And the kings of the earth, and the great men, and the rich men, and the chief captains, and the mighty men, and every slave…
I. THE HORROR OF THE REPROBATES.
1. The persons thus amazed with terror are described in the precedent verse, "The kings of the earth," etc. The greatness of man, when it comes to encounter with God, is weakness and vanity. Is he great? Be he never so high, there is One "higher than he, and the Highest of all regardeth it" (Ecclesiastes 8:5), and will subject it. Is he rich? Were he the eldest son of Mammon, and sole heir to all the usurers in the world, can his gold save him? Is vengeance afraid to strike his vessel because his sails be of silk and it is ballasted with refined ore? Shall he buy out his damnation with coin? No, heaven will never take bribes. Is he a chief captain? Be his looks never so stern, his speech never so imperious, impetuous, he may command here and go without. "Man is not saved by the multitude of an host."
2. "They said." They open their lips to confess the invincible and inevitable power of Christ.
(1) The sense of present misery takes away atheism. The day of judgment, when it comes, shall find no atheist.
(2) The saying that comes from them is desperate; whence note that, in God's just punishment, desperation is the reward of presumption. They that erst feared too little shall now fear too much. Before they thought not of God's justice, now they shall not conceive His mercy.
3. These necessary occurrences thus considered, let us pass to their invocation, wherein is exemplified their error. Here we must observe, To what; For what they call.
(1) To what. They are mountains and rocks, unreasonable, yea, insensible creatures.
(a) Negatively, it is clear that they have no acquaintance with God, therefore know not how to direct their prayers unto Him.
(b) Affirmatively, this presents a soul amazed with fear and folly. They call to the mountains that can neither hear nor answer.
(2) For what. The benefit that they would have the rocks and the mountains do them is to fall on them and hide them.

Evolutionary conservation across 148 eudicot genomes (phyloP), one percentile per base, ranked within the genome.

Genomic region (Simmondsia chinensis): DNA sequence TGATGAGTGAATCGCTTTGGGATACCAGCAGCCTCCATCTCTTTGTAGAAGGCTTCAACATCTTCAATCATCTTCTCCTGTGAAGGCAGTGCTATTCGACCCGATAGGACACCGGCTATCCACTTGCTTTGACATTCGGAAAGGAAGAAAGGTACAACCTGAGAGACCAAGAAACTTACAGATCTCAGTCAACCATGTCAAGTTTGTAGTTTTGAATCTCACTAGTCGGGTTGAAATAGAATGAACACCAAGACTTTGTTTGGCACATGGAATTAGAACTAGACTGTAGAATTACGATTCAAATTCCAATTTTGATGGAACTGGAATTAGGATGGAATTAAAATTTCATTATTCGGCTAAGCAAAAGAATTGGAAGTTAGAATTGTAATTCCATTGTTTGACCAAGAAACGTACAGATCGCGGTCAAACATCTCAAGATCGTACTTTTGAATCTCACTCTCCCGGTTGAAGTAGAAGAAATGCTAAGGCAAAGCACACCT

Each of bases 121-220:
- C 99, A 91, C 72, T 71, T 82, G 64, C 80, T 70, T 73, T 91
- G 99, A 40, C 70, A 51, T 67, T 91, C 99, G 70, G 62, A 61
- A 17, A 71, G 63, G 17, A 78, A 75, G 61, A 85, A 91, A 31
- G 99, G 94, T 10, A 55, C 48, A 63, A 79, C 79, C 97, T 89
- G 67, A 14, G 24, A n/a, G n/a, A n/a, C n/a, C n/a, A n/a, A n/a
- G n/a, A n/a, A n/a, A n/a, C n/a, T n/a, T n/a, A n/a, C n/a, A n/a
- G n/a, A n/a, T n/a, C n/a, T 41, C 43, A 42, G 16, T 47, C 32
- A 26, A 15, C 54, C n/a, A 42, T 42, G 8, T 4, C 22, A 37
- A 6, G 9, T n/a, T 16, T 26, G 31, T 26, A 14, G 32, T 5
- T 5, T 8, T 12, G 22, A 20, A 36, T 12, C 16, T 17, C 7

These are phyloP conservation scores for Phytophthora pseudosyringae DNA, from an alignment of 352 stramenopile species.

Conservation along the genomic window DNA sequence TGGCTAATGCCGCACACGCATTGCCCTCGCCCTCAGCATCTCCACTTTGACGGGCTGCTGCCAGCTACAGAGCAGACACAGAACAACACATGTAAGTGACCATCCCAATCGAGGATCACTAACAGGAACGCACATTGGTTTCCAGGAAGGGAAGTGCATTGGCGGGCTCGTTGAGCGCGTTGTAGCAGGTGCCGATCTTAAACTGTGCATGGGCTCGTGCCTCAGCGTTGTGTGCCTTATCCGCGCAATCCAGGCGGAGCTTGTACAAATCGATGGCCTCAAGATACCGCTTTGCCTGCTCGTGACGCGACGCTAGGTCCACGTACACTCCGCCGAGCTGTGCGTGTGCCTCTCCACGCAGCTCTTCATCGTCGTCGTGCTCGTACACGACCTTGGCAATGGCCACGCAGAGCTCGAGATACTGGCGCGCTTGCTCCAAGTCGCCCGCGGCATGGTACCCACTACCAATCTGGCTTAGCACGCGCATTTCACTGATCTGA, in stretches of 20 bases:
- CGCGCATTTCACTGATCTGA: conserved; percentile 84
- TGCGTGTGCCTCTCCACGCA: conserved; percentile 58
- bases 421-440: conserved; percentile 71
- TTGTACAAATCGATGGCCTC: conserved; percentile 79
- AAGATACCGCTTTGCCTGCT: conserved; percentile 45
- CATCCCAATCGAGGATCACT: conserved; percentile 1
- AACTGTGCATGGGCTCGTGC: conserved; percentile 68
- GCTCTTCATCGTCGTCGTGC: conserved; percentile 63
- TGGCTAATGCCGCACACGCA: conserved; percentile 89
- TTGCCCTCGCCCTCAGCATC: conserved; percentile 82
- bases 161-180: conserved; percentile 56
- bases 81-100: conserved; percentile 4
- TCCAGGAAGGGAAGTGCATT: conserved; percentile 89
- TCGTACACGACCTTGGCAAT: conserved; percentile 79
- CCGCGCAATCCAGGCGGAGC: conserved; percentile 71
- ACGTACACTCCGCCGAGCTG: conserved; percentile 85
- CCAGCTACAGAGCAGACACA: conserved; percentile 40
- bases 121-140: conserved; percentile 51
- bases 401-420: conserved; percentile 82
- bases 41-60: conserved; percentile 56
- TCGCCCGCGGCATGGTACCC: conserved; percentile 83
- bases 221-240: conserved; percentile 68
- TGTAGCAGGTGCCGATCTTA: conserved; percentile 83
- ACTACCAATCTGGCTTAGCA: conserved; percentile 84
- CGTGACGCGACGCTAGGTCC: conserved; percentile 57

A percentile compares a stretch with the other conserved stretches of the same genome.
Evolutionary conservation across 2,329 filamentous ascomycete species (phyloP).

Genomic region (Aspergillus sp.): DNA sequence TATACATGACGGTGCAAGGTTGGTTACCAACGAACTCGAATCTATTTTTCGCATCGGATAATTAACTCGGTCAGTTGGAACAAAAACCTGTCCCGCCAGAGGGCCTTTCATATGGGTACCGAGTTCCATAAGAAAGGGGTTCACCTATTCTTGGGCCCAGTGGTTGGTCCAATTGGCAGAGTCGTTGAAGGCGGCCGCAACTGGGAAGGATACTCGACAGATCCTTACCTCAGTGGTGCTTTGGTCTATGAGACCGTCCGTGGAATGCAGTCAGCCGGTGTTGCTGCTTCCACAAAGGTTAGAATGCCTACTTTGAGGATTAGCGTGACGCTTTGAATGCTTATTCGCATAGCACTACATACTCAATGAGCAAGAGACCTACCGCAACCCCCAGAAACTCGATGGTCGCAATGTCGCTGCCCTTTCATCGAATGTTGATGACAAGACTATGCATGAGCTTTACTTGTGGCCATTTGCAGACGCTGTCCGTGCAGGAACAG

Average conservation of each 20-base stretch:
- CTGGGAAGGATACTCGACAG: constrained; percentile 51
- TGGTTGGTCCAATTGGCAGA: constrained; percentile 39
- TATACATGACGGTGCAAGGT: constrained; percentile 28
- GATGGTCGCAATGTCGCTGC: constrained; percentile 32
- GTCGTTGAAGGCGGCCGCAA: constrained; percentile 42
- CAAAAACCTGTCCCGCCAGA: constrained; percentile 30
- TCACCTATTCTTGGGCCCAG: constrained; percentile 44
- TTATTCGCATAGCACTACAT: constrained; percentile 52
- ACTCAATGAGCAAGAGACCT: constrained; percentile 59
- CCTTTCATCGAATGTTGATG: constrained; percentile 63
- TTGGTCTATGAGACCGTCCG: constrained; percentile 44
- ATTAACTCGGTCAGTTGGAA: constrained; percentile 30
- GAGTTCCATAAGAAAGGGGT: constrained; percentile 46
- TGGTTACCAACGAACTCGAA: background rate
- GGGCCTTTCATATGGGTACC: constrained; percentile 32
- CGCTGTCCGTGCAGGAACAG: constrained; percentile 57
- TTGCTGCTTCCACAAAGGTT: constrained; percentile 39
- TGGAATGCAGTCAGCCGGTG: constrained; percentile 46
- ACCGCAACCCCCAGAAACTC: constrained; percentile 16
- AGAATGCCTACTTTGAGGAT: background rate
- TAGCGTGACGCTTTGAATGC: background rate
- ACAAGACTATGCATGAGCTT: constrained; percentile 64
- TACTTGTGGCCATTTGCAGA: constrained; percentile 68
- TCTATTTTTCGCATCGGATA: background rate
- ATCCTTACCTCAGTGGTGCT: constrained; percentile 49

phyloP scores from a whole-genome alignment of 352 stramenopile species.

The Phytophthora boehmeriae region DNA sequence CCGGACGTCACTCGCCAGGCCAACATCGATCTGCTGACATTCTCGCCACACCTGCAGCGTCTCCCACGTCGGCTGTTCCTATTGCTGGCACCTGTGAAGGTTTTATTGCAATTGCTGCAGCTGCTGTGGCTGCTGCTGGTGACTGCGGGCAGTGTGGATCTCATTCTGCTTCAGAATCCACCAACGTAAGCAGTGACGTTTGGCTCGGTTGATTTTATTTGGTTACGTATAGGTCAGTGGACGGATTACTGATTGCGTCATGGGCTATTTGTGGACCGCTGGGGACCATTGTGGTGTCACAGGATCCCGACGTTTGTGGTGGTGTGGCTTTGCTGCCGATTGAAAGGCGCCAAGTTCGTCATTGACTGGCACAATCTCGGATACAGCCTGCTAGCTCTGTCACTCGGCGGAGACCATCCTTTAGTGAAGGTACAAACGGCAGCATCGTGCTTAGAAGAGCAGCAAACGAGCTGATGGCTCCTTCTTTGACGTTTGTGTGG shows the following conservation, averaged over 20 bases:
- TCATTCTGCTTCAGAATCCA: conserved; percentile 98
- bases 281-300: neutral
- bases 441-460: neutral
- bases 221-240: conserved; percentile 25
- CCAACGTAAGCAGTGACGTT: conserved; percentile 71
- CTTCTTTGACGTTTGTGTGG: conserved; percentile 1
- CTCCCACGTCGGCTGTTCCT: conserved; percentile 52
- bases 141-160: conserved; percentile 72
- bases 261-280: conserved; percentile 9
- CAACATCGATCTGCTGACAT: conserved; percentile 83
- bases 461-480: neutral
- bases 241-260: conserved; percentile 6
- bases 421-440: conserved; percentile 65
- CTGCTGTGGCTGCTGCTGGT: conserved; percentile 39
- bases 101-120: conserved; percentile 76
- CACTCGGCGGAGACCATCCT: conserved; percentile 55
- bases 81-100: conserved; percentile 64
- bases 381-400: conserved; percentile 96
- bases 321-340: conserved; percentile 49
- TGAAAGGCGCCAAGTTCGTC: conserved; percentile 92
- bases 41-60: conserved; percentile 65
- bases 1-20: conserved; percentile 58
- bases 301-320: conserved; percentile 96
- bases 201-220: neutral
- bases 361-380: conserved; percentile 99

(a) Despair is ever wishing for death, often impatiently snatching at it in this world; but when the last day comes, so greedily longing for it, that to be sure of it, they desire the mountains to dispatch them.
(b) Observe that rocks and mountains are far lighter than sin. Such a weight bore our Saviour that He groaned under it.
(c) Observe that before these wicked were lords of nations and countries; now they would be glad of one hole to hide them. Of all their dominions they beg but the barrenest parcel, a rock or mountain; and that to do them a poor office, to conceal them. How much doth man's avarice and ambition covet here, how little contents him hereafter! Nothing helps when God will smite; mountains and rocks are no defence when God pursues (Jeremiah 22:15). God hath a hand that can strike through forts, rocks, and bulwarks. The heavens "melt at the presence of the Lord; if He touch the mountains, they smoke" for it.
II. THE JUDGE, FROM WHOM THEY DESIRE TO BE HIDDEN.
1. "From the face." It was ever the fashion of guiltiness to fly from the presence of God. Adam had no sooner sinned, but he thrusts his head in a bush. Sin's inevitable effect is shame. "Of Him that sitteth." Christ now sits in glory. While He was on earth how little rested He! Hast thou laboured? thou shalt have ease: hast thou travelled in the ways of grace? thou shalt sit on the seat of glory. "On the throne." Christ at this day shall appear in His true majesty.
2. "From the wrath." The wrath of Christ in His justice.
Parallel VersesKJV: And the kings of the earth, and the great men, and the rich men, and the chief captains, and the mighty men, and every bondman, and every free man, hid themselves in the dens and in the rocks of the mountains;